If you come to an agreement, put it in writing so there isn’t any confusion down the road. Don’t make an offer you can’t afford. If the creditor accepts your number, you must give it to them.
Tip 4: Don’t Ignore Court Papers
Even if you’re in the middle of debt settlement negotiations, the owner of the debt might decide to sue you. You can continue negotiating with them, but you also now need to deal with the court case.
If they do decide to sue you for the unpaid debt, they'll have to notify you that they filed a lawsuit by sending a court summons and complaint. Some courts let them mail these documents to you, but in many states, somebody will need to hand you the papers personally.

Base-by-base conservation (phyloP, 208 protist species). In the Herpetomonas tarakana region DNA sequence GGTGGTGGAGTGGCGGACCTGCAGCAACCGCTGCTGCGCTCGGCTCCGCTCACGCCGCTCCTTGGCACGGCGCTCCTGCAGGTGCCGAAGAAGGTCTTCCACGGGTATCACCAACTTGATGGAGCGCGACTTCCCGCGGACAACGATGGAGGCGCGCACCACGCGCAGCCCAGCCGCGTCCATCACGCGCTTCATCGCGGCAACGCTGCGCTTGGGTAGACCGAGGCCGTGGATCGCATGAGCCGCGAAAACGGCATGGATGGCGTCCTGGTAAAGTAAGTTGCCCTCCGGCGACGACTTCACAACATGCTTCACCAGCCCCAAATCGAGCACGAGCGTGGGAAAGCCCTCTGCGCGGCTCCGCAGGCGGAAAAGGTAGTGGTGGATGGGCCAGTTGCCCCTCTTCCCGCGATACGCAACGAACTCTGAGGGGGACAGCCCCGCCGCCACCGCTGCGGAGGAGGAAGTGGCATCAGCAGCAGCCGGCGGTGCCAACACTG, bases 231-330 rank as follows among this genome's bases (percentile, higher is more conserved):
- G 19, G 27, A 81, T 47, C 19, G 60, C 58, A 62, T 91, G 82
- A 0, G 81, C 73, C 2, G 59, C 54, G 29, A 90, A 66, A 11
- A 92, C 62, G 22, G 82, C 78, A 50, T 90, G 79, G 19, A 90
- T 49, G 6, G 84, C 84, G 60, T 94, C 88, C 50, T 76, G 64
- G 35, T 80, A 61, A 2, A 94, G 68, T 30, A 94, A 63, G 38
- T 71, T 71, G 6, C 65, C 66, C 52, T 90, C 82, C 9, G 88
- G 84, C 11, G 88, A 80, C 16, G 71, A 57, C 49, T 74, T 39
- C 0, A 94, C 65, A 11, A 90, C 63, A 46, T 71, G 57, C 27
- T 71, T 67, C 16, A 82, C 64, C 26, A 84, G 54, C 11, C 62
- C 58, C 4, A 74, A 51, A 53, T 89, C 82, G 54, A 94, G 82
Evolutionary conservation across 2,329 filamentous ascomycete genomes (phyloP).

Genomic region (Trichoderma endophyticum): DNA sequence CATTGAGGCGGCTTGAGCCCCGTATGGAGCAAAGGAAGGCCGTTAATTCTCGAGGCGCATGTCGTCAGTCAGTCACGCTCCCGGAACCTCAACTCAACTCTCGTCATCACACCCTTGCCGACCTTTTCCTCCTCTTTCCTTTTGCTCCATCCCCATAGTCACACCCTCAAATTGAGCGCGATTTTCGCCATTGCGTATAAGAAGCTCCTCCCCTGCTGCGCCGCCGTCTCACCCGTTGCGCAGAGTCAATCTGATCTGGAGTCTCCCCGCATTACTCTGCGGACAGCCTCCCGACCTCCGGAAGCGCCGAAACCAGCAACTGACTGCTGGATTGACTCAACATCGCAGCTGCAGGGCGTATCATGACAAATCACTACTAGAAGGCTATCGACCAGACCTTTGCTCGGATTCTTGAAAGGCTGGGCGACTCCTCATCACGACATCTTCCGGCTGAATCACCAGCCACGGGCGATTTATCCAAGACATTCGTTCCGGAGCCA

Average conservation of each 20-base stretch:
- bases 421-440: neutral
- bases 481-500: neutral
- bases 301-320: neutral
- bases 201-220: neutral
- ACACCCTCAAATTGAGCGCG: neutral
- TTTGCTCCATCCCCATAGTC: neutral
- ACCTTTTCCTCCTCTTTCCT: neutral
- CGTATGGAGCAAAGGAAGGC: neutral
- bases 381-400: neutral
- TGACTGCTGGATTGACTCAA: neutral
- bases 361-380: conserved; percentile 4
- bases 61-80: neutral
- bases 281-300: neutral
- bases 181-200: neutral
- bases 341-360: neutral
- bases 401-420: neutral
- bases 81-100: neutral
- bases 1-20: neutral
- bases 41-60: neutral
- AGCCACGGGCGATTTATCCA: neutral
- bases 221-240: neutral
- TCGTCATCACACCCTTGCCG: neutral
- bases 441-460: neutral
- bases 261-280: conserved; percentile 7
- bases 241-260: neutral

If you get these documents, don’t ignore them! You only have a limited amount of time to file your response to the lawsuit with the court. You may only have a few weeks. If you're sued, your local civil court should have a self-help desk to help you file the correct papers.
If you don’t file your response in time, the judge can issue a default judgment, which means that the other side automatically wins the case. You might be responsible for the full amount of the debt and the other side’s expenses, like legal fees.
Tip 5: Accept That You Can’t Win Them All
Even though most companies are willing to talk about settling with you, you won’t always be able to settle a debt. Some companies just aren't willing to budge, or sometimes the two sides are too far apart to make a deal.
In this case, you may want to consider consulting with or hiring a debt settlement lawyer. Or if you're struggling to pay multiple debts and can't settle them, consider filing bankruptcy to get debt relief.